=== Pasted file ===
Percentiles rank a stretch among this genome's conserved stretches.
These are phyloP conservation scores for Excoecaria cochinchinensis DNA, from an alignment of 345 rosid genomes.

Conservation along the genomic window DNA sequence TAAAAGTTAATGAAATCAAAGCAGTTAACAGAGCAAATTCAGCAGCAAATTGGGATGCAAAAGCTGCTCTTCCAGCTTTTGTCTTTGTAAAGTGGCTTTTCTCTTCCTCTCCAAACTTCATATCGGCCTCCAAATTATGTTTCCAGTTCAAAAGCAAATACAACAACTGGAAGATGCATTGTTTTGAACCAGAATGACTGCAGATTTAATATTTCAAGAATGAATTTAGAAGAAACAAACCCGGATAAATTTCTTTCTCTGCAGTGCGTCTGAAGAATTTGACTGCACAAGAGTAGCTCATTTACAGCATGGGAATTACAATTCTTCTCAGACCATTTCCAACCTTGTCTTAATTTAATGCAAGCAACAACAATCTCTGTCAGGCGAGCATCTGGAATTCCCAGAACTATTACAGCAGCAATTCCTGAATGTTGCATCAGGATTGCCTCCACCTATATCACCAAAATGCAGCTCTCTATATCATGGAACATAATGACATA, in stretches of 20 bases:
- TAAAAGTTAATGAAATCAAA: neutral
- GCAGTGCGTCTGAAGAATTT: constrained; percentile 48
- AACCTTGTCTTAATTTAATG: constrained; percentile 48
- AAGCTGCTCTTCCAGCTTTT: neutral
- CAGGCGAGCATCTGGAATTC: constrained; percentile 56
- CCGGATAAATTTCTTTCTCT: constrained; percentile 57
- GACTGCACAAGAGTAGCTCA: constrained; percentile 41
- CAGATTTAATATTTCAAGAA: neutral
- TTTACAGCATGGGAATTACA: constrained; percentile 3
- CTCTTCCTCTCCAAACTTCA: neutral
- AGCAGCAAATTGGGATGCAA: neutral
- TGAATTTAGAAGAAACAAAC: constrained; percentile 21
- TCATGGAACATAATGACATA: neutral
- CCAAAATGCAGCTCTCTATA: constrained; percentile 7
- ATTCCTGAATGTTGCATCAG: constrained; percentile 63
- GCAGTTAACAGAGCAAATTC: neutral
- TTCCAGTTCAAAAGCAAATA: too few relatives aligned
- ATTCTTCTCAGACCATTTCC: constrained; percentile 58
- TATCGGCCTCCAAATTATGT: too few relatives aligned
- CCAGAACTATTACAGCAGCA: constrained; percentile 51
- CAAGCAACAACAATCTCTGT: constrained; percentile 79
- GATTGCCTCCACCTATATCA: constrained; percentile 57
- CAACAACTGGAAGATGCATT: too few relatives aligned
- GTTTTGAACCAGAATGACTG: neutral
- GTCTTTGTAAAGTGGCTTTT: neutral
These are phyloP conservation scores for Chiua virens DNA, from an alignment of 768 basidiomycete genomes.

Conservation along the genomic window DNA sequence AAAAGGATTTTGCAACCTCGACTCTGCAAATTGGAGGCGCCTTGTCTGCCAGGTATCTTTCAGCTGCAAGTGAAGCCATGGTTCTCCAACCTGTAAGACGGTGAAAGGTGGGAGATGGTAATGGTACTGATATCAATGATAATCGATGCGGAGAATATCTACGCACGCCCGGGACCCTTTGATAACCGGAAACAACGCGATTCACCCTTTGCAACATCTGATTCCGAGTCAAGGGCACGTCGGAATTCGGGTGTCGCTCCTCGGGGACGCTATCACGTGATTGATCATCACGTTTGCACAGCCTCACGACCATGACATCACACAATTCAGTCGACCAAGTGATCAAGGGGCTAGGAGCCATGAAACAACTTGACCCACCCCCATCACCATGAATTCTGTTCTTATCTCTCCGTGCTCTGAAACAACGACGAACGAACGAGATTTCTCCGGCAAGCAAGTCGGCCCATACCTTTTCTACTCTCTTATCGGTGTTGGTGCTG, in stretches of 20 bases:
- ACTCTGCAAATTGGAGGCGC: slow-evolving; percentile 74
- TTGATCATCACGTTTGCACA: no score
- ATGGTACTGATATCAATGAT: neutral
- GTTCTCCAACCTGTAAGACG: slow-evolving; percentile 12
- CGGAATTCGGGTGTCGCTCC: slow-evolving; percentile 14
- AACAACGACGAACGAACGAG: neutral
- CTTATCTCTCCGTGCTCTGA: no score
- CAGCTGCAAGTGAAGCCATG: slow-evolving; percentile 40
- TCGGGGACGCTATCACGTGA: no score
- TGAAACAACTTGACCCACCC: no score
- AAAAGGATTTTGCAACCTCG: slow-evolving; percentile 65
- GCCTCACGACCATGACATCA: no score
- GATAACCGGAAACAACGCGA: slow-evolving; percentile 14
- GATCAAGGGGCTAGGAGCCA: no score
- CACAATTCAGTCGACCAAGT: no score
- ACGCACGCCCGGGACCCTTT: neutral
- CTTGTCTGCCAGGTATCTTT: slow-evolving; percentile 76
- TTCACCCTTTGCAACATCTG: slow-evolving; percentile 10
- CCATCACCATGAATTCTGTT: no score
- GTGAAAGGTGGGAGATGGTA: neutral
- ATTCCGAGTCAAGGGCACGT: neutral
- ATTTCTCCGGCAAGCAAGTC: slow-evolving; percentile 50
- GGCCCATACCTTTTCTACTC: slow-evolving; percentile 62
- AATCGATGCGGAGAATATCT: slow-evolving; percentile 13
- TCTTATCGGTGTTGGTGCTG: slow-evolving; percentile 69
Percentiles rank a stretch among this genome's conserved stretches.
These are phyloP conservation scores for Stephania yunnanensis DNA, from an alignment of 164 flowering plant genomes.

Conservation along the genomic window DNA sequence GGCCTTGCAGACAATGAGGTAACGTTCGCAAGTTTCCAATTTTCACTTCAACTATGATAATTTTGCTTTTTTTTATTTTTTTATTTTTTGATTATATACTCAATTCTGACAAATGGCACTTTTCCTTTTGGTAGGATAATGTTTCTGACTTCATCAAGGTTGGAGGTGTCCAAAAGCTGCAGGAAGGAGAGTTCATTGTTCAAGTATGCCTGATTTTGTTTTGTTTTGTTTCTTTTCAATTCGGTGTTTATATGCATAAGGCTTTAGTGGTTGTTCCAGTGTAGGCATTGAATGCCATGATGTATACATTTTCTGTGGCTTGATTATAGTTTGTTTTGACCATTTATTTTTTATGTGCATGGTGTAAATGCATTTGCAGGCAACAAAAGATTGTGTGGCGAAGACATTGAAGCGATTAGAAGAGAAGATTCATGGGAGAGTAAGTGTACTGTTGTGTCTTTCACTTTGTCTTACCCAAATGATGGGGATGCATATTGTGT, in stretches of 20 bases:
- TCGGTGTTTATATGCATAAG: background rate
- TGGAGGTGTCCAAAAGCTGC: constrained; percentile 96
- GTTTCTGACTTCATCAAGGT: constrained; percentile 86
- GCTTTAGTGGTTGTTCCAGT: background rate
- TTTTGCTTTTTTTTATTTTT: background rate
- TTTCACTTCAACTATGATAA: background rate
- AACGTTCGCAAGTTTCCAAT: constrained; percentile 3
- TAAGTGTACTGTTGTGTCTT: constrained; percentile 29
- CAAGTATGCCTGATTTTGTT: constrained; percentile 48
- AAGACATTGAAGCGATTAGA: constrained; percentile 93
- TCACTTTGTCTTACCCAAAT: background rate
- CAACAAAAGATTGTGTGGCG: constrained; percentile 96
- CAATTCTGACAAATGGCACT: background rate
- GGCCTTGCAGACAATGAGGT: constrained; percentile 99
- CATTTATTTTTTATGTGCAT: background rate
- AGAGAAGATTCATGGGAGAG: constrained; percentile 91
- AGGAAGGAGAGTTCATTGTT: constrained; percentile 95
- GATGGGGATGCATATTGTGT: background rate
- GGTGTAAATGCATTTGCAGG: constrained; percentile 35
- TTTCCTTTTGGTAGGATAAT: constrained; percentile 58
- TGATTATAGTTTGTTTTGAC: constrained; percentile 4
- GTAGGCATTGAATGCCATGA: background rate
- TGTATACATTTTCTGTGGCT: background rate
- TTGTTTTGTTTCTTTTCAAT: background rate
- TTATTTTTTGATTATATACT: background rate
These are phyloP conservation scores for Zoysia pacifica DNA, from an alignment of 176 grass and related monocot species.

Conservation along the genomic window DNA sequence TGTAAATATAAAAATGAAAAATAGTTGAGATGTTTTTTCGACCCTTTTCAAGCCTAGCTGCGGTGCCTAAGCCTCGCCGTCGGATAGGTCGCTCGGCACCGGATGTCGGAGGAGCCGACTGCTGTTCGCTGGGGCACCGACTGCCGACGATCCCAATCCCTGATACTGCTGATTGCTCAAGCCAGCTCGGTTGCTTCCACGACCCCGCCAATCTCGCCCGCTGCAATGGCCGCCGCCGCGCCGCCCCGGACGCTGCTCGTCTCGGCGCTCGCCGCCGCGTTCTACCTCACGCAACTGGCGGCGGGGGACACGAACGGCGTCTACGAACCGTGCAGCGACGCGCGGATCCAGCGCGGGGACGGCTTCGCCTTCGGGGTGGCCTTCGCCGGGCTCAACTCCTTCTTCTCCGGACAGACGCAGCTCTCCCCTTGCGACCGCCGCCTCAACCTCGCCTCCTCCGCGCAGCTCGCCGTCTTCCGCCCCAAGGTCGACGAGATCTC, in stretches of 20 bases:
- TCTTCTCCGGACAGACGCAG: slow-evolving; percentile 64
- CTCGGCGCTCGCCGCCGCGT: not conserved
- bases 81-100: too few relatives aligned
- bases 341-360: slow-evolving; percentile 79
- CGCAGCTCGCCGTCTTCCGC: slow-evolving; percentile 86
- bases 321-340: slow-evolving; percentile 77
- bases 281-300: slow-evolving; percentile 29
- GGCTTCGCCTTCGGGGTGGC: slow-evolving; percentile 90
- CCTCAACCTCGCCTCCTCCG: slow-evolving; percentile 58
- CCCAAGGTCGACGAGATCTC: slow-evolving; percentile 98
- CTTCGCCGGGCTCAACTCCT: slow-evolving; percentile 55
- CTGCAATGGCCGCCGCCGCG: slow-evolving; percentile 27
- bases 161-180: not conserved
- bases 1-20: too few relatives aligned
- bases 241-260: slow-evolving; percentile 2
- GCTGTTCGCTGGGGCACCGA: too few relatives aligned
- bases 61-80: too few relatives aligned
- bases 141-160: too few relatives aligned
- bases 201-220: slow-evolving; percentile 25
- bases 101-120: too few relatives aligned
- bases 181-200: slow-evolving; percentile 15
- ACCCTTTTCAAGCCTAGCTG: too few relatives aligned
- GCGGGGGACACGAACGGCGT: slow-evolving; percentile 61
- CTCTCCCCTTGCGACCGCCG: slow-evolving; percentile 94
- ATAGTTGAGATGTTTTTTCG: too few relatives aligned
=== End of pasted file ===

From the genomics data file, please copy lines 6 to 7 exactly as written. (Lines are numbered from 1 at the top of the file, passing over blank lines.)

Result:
- AACCTTGTCTTAATTTAATG: constrained; percentile 48
- AAGCTGCTCTTCCAGCTTTT: neutral